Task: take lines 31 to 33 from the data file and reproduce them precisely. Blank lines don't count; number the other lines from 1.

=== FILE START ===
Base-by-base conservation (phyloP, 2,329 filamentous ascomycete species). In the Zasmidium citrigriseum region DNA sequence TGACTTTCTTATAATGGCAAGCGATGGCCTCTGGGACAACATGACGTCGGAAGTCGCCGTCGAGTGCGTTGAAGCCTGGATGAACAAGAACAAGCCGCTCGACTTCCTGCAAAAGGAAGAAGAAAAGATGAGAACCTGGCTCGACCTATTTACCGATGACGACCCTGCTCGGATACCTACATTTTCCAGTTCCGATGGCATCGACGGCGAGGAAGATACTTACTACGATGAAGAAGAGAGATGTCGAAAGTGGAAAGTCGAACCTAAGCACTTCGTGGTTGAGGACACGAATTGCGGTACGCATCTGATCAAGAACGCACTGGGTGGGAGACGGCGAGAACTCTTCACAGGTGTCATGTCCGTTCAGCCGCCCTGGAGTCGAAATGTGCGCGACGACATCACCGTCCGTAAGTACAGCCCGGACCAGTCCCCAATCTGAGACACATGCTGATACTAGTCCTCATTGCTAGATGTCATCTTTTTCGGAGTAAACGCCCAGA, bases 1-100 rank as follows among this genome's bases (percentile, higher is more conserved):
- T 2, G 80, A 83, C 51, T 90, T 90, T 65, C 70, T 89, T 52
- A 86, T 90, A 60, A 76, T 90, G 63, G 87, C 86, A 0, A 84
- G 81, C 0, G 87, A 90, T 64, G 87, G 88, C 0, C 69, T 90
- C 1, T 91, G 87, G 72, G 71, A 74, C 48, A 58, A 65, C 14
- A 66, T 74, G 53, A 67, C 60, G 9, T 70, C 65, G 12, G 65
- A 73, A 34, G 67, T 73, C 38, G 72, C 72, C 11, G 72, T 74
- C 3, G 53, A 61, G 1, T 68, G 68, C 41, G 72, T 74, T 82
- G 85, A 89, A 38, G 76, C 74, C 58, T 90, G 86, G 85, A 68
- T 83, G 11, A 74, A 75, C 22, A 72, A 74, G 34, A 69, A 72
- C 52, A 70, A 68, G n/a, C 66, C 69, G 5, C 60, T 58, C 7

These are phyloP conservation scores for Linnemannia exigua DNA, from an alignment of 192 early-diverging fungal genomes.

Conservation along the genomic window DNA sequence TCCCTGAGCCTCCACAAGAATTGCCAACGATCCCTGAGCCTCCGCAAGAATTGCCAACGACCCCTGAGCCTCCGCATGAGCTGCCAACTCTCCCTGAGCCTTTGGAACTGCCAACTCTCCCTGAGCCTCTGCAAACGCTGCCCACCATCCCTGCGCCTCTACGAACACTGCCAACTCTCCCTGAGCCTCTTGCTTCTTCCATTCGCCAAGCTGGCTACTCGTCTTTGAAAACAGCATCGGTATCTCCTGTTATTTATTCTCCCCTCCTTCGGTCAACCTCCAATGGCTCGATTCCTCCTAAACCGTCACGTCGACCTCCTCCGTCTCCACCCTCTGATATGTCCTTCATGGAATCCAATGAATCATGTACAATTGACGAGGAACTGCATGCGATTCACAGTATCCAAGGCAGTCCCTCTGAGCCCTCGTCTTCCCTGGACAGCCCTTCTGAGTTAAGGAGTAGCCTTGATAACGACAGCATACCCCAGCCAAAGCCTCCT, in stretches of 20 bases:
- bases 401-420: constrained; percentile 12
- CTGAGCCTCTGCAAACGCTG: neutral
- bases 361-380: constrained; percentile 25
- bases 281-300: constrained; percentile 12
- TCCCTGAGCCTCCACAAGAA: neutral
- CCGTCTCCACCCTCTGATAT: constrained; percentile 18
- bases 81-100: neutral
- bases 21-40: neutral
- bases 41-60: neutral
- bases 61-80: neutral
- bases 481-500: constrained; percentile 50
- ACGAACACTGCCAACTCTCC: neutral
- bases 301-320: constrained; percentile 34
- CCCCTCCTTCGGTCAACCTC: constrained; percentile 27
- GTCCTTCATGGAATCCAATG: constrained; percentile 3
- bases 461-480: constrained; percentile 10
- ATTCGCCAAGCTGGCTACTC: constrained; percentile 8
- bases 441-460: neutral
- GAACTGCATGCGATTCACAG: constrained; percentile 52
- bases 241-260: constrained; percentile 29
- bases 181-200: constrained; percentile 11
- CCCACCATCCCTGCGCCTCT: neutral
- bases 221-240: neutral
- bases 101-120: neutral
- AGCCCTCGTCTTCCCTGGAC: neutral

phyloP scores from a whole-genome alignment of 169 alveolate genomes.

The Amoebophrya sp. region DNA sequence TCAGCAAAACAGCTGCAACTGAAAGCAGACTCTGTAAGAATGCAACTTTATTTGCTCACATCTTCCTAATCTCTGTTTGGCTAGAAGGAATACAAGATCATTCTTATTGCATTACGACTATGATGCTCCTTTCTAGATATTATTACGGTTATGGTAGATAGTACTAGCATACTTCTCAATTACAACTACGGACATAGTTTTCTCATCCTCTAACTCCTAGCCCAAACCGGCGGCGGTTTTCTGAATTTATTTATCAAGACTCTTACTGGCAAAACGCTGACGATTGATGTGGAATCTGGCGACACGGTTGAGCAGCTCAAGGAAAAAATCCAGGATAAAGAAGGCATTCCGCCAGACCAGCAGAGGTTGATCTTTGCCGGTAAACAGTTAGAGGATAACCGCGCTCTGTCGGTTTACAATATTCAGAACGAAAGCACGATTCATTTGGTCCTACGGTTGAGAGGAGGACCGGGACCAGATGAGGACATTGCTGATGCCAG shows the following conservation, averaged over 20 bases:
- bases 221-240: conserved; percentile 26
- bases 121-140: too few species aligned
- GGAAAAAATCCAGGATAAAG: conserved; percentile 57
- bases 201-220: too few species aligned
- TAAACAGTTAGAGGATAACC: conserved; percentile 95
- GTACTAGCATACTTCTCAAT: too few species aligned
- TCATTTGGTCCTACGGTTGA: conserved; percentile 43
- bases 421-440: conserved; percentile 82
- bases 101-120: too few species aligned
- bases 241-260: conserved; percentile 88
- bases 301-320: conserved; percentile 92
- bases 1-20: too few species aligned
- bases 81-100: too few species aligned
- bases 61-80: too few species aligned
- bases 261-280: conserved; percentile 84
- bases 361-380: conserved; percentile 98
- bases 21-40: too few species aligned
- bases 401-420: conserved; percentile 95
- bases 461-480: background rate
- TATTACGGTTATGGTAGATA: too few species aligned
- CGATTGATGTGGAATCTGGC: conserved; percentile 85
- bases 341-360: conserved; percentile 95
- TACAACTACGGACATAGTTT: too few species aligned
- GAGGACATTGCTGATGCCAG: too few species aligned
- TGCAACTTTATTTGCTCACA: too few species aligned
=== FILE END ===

- bases 441-460: neutral
- GAACTGCATGCGATTCACAG: constrained; percentile 52
- bases 241-260: constrained; percentile 29